Next, the capacitor is prepared (step 91). As described above, this may include forming a tantalum capacitor on a metal base, such as titanium, and welding a wire or lead to the capacitor.

The body of the casing is then formed, for example, by injection molding a plastic or polymer (step 92). The coil and ferrite tube, and the capacitor, are placed in the injection mold so as to become embedded in the completed body of the stimulator casing.

Lastly, the coil and capacitor are connected to the electronics of the stimulator (step 93). The casing can then be sealed to complete the stimulator.

As noted above, one of the advantages of using plastic or polymer material and injection molding a stimulator casing is the ability to easily provide a wide variety of casing shapes and configurations. As will be described next, metal and plastic components can be combined to advantageously form a stimulator casing.

FIG. 5 illustrates a connector for another implantable stimulator casing according to principles described herein. As shown in FIG. 5, a metal connector (80) can be used in conjunction with injection molding of a polymer or plastic material to form a casing for an implantable stimulator.

The metal connector (80) may be made, for example, from titanium. In the example of FIG. 5, the shape of the connector (80) is that of a generally-rectangular annulus. A leaf or ridge (81) extends from one side of the connector (80) and runs around the perimeter of the connector (80). One or more grooves, ribs or edges (82) may be formed on the leaf (81).

The rest of the casing will be injection molded onto the connector (80) and will be made of a plastic or polymer material such as that described above. The leaf (81) with the groves (82) will provide additional surface area of contact between the metal connector (80) and the plastic portion of the casing. This will provide the interface between the two components with greater mechanical strength. A completed casing using the connector (80) is illustrated in FIG. 6.

FIG. 6 illustrates another implantable stimulator casing according to principles described herein and including the connector of FIG. 5. As shown in FIG. 6, a casing body (86) has been formed on the connector (80). As described above, the casing body (86) can be injection molded or otherwise formed on the connector (80) from a plastic or polymer material. Since injection molding is performed at very high temperatures and under high pressure, the interface (87) between the metal connector (80) and the plastic body (86) can be very tight, even hermetic.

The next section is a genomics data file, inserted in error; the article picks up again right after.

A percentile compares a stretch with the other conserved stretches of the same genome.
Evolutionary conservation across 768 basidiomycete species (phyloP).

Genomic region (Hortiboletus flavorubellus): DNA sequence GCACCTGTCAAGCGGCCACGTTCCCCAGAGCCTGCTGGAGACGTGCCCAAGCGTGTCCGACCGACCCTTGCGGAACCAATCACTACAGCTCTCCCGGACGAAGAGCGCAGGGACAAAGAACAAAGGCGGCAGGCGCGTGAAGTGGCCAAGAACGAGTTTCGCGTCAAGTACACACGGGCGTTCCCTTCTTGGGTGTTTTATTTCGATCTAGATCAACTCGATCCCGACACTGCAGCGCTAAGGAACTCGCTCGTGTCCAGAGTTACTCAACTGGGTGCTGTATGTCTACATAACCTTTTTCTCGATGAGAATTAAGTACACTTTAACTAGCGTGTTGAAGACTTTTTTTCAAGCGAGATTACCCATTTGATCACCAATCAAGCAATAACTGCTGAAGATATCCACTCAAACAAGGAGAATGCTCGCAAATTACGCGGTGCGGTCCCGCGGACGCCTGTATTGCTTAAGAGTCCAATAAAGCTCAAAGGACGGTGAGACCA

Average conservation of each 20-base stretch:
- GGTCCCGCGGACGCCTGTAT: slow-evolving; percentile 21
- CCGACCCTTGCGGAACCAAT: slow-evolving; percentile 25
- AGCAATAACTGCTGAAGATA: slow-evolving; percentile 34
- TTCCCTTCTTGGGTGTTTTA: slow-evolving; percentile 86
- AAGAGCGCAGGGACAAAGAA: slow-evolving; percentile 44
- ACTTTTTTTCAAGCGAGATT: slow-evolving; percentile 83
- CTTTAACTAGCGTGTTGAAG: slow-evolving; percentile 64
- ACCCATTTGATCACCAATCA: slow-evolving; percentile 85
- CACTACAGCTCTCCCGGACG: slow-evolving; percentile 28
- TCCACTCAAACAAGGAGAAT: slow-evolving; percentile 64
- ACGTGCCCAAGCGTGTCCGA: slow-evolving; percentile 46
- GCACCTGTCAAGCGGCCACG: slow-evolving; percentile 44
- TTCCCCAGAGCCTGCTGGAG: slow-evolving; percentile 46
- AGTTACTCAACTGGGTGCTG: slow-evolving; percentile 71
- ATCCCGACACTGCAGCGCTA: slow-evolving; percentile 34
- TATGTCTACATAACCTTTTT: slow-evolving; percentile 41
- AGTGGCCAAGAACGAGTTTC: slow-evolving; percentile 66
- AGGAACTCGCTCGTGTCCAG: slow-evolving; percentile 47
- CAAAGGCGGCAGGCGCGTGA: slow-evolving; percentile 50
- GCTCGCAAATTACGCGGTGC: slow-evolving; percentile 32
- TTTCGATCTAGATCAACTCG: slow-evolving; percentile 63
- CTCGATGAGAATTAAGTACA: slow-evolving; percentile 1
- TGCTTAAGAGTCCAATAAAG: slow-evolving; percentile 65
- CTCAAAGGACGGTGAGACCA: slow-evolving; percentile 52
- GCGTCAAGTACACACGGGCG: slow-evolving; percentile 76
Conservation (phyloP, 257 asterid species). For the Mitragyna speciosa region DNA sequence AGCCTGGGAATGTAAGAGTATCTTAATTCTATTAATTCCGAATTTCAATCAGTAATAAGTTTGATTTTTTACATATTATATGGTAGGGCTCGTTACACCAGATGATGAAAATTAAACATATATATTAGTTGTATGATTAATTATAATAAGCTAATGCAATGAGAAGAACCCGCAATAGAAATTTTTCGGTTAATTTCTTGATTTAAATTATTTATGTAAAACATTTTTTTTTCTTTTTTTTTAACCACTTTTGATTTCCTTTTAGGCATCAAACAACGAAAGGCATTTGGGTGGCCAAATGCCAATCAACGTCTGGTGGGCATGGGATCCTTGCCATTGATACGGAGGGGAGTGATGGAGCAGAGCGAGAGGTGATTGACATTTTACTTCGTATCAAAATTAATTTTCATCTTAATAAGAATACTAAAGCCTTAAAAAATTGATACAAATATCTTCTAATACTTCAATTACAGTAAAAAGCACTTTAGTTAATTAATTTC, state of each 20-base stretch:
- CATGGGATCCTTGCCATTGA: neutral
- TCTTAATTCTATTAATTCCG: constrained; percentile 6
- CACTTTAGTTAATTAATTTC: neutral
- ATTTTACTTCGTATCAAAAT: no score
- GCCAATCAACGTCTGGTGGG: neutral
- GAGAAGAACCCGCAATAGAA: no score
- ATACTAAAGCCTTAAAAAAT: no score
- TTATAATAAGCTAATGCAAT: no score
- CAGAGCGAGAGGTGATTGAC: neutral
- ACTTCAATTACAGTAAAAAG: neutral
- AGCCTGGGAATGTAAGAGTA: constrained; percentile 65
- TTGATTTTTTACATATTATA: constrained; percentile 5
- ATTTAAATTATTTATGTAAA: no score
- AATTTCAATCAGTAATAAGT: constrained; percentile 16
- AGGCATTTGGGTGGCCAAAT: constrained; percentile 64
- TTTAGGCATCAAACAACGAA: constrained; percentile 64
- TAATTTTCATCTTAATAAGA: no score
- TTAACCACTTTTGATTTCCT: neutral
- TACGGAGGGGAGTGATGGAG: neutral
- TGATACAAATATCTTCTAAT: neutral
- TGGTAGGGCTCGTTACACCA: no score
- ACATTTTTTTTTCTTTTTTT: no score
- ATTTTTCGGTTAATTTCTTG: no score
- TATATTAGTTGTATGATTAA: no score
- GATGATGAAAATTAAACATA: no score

To complete the stimulator, the necessary electronics and other components are loaded into the casing (86). A feed-through head (83) can then be laser welded to the connector (80) to seal the casing and complete the stimulator.

FIG. 7 illustrates another alternative implantable stimulator casing according to principles described herein and including the connector of FIG. 5. As shown in FIG. 7, a connector (80), like that illustrated in FIG. 5, can be used at both ends of a molded, plastic or polymer casing body (85). As before, the leaves (81) of the connectors (80) are used to support and create a hermetic interface with the molded casing body (85).

The metal connectors (80) can be sealed by laser welding, as described above, to seal the stimulator. The metal connectors (80) may also function as electrodes for the completed stimulator.

FIG. 8 is an alternative view of the stimulator casing of FIG. 7 according to principles described herein. As shown in FIG. 8, a plastic or polymer casing body (85) is formed between two metal connectors (80) at either end of the stimulator. The plastic or polymer casing (85) may also cover the sides of the connectors (80) to increase the overall mechanical strength of the casing.

FIG. 10 is a flow chart documenting this alternative method of forming a stimulator casing. As shown in FIG. 10, the metal connector is first prepared (step 95). The metal connector can be considered the foundation of the stimulator casing.

As described above, a leaf with grooves is formed on the metal connector (step 96). This increases the surface area between the metal connector and the plastic or polymer portion of the casing to improve the mechanical strength of the whole. In some examples, only a single metal connector is prepared. In other examples, two metal connectors are prepared, one for each end of the stimulator casing.

The connector(s) are then, for example, placed in a mold and the remainder of the casing body is formed on the connector(s) from a plastic or polymer material (step 97). This is done, for example, by injection molding.

The remaining components of the stimulator can then be installed in the casing. When internal construction of the stimulator is completed, the casing can then be sealed (step 98) by, for example, laser welding a feed-through head to the open end of the connector(s).